Podocin-rtTA (Tg(NPHS2-rtTA2*M2)1Jbk Mouse
Reverse tetracycline-controlled transgenic mouse model (Tet-On) under the control of the specific promoter for the glomerular podocyte protein (Podocin, NPHS2).
Podocytes are post-mitotic epithelial cells that are positioned on the exterior aspect of the glomerular capillary wall and contribute to the selective molecular permeability of glomeruli. Podocyte damage or dysfunction results in loss of the characteristic foot processes that normally interdigitate and form the selective permeability barriers composed of filtration slits bridged by slit diaphragms. Minimal damage causes proteinuria that, in the case of minimal change disease (MCD), can be reversed by steroid treatment. In focal segmental glomerulosclerosis, more severe loss of podocytes ultimately results in glomerulosclerosis.
The transgenic mouse model described uses a tetracycline controlled reporter-operator system from E. coli to induce the transcription of a target gene in podocytes. Transcription is induced only in podocytes and only when tetracycline is administered. The response is dependent on the tetracycline dose. The podocyte-specific inducible transgene system can be used to identify factors that exacerbate or ameliorate podocyte injury, and can be used to express Cre-recombinase.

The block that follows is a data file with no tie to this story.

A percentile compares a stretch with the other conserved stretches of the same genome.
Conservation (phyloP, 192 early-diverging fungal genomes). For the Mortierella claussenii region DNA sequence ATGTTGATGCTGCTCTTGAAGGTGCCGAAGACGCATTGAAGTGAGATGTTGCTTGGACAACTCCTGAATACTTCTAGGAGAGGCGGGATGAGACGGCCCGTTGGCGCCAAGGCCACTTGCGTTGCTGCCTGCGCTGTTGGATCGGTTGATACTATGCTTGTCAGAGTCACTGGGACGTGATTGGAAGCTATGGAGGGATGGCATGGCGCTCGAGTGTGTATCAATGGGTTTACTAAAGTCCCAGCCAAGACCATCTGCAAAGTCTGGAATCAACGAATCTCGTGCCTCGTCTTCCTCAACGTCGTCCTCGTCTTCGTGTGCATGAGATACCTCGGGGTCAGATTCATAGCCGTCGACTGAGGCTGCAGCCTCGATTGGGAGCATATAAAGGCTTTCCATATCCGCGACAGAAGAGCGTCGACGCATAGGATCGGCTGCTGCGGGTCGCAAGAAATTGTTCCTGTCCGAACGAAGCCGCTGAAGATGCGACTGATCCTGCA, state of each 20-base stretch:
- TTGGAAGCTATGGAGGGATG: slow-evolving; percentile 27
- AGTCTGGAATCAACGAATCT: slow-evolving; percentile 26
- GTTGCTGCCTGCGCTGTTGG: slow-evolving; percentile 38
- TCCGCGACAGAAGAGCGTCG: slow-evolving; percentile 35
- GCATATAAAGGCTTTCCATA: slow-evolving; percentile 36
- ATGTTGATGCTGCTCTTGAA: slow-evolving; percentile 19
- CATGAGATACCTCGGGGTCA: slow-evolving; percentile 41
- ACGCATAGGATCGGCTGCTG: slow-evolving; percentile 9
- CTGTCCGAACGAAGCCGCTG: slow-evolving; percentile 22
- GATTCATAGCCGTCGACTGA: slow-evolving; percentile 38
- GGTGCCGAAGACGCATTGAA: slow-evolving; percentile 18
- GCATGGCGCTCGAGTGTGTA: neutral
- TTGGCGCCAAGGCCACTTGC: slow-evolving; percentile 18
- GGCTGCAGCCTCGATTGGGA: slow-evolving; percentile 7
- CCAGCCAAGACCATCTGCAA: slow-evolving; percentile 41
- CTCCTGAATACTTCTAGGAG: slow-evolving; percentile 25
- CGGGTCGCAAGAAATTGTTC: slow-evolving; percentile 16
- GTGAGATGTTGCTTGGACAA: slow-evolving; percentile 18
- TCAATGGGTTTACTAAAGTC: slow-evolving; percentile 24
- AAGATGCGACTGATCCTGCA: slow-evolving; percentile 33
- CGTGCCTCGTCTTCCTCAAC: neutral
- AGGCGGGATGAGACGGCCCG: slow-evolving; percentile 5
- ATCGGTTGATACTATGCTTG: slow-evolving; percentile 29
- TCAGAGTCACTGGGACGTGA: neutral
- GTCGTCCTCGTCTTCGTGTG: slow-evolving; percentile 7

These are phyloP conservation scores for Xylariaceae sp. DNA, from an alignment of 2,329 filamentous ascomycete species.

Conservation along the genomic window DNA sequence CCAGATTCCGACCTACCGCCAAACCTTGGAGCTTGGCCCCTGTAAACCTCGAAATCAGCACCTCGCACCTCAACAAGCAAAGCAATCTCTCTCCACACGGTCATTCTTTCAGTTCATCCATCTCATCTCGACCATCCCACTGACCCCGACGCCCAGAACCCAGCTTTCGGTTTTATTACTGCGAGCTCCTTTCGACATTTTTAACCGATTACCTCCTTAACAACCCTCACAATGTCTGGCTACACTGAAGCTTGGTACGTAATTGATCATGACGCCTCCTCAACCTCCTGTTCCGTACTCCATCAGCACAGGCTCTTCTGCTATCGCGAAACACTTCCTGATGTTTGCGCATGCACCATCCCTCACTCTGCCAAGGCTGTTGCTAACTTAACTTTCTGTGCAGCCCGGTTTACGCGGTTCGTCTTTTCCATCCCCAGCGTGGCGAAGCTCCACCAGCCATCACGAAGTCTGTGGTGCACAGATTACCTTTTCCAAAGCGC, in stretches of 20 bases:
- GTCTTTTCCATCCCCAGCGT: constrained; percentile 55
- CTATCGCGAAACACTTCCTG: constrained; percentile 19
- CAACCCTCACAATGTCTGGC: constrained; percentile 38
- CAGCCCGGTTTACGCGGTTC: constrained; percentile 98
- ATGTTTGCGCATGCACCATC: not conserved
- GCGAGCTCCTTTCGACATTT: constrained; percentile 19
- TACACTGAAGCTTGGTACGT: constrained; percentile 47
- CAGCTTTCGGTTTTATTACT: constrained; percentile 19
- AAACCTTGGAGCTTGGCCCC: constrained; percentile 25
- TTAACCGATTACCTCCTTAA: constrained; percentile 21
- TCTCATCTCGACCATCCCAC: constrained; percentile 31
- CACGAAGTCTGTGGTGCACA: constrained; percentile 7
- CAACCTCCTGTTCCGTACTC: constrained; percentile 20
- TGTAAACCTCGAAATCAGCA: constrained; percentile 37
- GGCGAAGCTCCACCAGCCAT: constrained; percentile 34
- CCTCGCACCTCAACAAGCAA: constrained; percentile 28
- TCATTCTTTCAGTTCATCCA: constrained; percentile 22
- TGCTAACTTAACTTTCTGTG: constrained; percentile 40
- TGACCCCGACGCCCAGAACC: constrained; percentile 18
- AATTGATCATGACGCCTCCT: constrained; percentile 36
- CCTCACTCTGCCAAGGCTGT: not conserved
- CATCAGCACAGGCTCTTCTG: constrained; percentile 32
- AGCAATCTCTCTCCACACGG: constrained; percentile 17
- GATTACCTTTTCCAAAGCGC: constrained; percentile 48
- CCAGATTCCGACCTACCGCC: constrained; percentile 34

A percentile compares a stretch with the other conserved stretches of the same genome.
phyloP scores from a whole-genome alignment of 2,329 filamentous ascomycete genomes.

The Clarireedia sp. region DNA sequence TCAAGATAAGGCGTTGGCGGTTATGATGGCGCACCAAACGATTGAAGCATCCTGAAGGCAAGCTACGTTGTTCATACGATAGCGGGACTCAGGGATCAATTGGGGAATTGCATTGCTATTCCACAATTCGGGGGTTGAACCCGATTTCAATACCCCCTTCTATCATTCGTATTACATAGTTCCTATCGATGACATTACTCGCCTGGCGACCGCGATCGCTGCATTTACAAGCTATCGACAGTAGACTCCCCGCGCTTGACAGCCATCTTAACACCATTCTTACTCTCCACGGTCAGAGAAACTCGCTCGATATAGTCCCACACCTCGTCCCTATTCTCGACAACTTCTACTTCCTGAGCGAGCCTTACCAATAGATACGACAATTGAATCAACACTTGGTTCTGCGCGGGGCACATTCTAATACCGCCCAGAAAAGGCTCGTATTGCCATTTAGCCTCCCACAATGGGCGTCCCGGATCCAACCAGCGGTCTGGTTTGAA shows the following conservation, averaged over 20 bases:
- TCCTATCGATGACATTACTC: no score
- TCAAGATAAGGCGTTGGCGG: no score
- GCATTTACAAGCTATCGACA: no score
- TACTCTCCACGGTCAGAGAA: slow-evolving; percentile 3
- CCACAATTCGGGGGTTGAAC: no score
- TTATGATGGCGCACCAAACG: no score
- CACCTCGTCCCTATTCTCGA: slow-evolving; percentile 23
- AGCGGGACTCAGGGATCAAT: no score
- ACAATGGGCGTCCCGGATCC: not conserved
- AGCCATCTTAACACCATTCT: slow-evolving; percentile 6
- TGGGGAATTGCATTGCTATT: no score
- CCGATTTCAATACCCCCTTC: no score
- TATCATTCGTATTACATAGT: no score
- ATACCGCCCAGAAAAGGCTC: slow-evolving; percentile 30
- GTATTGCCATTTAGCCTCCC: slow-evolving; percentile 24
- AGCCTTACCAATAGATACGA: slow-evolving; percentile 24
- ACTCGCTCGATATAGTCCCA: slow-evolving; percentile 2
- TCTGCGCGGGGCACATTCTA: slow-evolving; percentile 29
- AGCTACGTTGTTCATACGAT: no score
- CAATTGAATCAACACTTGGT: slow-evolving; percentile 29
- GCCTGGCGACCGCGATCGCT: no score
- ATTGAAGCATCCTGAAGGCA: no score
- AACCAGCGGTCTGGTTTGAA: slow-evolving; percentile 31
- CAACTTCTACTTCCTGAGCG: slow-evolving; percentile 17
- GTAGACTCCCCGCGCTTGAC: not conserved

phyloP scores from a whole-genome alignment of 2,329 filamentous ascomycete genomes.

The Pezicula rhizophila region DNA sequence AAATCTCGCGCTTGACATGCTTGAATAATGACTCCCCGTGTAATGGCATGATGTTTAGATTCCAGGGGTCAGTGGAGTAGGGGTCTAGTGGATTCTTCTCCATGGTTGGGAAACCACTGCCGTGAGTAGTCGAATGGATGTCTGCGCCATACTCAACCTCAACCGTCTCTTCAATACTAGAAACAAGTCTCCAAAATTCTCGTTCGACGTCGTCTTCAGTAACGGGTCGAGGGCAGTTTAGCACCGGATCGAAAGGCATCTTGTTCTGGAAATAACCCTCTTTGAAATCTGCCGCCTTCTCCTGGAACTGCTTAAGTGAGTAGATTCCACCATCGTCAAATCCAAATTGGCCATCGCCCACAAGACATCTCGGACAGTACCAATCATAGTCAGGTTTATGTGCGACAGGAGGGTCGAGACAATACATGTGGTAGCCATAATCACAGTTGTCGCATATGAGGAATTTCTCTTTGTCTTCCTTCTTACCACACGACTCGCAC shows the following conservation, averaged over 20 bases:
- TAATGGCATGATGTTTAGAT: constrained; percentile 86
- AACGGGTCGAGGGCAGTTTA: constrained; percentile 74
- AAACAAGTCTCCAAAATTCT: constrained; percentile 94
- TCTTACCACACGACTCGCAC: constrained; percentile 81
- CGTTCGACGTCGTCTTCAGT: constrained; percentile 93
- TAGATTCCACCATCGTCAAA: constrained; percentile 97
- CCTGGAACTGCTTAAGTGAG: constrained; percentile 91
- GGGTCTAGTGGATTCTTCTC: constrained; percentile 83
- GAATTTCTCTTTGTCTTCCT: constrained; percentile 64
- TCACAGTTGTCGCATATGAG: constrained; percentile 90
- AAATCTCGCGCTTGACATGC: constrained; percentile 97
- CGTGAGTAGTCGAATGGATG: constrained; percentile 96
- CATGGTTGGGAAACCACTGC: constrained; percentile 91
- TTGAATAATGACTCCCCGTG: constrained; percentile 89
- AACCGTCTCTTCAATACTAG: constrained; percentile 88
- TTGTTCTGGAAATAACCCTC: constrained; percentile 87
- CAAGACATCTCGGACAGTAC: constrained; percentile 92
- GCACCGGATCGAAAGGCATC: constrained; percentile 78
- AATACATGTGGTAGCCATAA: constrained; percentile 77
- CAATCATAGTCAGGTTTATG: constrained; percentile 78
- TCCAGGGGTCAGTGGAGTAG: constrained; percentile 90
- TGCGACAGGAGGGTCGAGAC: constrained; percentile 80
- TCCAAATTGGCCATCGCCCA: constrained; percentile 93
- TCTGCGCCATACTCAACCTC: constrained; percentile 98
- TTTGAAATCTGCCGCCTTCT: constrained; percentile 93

In the reverse tetracycline-controlled transcriptional activator system (rtTA), transcription in podocytes is activated by a transgene expressing a chimeric protein containing: (i) the promoter-enhancer region of Nphs2 (podocin, a protein specifically expressed in the podocyte), (ii) a Tet repressor domain that only binds to and activates the tetracycline operator sequence (TetO) when it binds tetracycline, and (iii) a VP16 activation domain. The target gene to be induced is linked to the tetracycline operator (TetO).
Mutant Mouse: The tet transactivator (rtTA) gene placed under the control of the human NPHS2 gene).